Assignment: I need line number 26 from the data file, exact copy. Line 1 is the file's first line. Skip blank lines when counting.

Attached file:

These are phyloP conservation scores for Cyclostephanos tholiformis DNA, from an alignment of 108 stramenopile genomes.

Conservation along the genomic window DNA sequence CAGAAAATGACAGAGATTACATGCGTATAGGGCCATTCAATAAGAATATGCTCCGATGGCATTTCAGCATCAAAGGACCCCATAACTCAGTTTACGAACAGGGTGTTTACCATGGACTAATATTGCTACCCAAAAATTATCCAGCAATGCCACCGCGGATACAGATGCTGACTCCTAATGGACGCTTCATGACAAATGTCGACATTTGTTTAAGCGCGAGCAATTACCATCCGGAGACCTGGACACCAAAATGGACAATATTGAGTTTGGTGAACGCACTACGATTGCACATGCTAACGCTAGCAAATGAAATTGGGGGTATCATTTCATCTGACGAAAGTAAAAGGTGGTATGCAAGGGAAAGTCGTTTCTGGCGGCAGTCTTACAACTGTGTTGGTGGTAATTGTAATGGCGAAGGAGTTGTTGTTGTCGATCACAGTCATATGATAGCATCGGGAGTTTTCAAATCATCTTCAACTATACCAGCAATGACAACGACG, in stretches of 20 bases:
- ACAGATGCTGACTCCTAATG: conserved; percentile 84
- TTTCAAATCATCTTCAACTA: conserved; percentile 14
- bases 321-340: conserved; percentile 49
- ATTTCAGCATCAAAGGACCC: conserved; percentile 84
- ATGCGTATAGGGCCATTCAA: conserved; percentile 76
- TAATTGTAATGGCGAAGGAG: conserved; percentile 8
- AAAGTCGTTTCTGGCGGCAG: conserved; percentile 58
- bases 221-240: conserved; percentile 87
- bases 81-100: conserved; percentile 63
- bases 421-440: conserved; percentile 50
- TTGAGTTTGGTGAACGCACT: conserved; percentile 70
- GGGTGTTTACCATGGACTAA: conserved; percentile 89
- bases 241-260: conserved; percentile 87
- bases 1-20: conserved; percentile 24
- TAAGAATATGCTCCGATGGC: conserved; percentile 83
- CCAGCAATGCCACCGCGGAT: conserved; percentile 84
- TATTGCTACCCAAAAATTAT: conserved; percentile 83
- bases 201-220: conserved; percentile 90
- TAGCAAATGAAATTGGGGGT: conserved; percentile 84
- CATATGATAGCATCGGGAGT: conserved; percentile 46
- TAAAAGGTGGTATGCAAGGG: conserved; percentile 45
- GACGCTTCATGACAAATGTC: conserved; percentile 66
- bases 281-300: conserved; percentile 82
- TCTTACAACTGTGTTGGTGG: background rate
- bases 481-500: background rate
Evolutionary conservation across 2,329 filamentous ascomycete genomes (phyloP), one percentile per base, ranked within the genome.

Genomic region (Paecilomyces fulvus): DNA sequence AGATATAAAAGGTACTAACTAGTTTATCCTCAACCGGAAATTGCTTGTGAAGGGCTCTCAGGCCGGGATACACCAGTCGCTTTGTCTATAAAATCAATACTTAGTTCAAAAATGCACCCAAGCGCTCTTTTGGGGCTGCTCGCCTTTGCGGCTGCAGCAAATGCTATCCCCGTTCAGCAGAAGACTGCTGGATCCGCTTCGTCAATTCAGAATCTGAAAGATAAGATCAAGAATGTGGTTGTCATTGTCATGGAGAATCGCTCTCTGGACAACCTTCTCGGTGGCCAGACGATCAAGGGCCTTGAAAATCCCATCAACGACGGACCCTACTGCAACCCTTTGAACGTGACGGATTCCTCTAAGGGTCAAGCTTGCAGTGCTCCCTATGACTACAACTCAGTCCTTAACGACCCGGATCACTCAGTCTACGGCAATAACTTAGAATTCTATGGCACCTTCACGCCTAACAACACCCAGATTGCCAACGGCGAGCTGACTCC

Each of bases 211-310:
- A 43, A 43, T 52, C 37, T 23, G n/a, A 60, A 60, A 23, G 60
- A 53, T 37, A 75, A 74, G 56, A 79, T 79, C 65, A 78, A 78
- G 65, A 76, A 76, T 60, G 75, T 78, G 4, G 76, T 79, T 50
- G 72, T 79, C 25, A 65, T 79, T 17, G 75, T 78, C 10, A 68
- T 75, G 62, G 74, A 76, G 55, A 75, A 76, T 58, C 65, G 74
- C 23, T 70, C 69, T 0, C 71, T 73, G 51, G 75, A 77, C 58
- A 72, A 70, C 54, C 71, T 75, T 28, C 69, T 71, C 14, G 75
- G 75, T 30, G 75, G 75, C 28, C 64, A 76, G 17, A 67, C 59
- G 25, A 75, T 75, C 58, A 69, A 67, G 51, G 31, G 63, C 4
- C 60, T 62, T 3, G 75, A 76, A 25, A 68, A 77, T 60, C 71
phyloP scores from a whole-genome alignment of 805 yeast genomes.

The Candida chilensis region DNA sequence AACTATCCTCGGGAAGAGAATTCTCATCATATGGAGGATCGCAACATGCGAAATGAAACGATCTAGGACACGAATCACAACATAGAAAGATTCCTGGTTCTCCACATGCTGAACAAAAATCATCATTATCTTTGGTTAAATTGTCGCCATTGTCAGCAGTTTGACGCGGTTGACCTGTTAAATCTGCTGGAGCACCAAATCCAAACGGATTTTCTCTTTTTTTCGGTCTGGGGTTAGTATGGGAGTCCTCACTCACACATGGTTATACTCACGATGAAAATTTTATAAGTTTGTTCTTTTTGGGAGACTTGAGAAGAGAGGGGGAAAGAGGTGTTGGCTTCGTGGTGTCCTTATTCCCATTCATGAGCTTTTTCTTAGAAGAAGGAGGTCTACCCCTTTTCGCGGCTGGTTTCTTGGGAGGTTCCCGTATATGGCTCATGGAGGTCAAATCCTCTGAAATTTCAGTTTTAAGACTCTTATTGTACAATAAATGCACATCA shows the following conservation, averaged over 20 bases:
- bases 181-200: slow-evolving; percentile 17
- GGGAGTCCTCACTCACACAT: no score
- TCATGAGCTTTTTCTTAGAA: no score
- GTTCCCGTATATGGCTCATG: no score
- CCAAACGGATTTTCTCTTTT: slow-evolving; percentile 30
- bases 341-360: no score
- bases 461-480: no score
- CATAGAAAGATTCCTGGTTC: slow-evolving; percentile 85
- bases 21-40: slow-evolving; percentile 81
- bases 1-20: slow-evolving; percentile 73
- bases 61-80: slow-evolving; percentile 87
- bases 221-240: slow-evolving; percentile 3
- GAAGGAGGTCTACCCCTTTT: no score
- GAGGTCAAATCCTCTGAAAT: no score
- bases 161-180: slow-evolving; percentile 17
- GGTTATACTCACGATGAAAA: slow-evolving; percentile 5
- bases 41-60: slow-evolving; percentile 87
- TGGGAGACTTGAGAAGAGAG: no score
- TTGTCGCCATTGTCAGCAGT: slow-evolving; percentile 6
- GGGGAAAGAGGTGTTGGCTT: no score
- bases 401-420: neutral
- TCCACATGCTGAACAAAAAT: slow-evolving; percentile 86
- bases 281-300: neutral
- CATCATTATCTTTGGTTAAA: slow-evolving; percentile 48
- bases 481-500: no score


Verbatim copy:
- TCTTACAACTGTGTTGGTGG: background rate